Some people choose to add a few coats of polyurethane varnish on top of the paint or stain, but it may not be necessary. If you’ve painted your library with house paint, that’s more durable than varnish. Applying a new coat of paint every few years will likely protect your library better than varnish will.
Your first option is to leave your library behind when you move. If your neighbors love the library and it gets lots of visitors where it is, the best move might be to let it stay behind.
If you decide to do this, be sure to talk to the new homeowners to make sure that they know what the library is, and that they are willing to take care of it. Also make sure that the new homeowners fill out an add/update your library on the map form with their contact information as the new stewards. That will update our records, as well as the world map. You might also want to encourage them to join our mailing list so that we can welcome them to the network and give them some tips to get started.
Your second option is to leave the library behind, but find a new location or steward for it. You might find that your new homeowner doesn’t want to be a little library steward. If that’s the case, reach out to local schools, community centers, the parks department, and service groups like Girl and Boy Scouts, Rotary Clubs, Lions Clubs, and 4-H clubs to see if anyone would be interested in hosting the library. It’s usually not too difficult to find someone who wants a little library!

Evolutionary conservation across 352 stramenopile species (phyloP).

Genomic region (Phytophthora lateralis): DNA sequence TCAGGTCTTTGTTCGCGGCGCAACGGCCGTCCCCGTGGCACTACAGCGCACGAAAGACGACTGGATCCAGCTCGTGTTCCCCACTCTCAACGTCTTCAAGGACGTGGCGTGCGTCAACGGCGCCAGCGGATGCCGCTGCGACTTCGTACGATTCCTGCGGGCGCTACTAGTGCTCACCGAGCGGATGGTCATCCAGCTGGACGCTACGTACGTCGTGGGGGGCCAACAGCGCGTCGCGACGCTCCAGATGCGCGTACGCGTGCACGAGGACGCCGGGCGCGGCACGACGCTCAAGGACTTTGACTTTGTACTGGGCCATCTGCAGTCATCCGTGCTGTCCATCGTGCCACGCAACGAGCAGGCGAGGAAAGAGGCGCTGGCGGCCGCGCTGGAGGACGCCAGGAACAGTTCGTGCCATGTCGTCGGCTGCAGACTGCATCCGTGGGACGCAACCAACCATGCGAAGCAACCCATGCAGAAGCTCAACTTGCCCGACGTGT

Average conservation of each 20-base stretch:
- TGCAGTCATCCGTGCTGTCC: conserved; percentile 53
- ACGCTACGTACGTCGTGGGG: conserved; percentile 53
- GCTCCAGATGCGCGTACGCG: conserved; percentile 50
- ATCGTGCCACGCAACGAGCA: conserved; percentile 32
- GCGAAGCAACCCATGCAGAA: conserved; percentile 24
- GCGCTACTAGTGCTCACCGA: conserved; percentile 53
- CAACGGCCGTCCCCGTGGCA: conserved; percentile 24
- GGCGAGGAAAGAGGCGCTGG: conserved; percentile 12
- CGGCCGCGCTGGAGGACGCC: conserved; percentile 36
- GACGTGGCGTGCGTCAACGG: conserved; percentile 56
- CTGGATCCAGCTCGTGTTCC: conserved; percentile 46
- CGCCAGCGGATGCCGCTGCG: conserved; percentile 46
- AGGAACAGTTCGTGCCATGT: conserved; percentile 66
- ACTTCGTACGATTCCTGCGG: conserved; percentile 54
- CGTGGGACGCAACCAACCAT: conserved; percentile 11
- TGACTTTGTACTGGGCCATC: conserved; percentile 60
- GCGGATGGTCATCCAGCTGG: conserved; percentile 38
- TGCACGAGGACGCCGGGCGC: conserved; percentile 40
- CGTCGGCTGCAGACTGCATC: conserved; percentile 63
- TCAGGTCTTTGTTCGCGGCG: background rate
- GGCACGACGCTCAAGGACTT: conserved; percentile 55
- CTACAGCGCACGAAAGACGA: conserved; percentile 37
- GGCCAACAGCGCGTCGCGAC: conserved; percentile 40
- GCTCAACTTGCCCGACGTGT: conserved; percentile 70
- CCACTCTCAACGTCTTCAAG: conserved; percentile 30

Your third option is to take the library with you and install it at your new home. Remember to update our world map with your library’s new location by filling out an add/update your library on the world map form.
If you design and build your library well—and the books do not just sit inside for months at a time—you shouldn’t have any problems. Make sure your library’s door closes securely; make sure your roof has an overhang to stop water from running down the sides and into the library; and look over our tips for building a weatherproof library on the build page. Keep in mind that Little Free Library started in Wisconsin. It gets very cold and very hot, very wet, windy and buried in snow here … but Little Free Library book exchanges survive.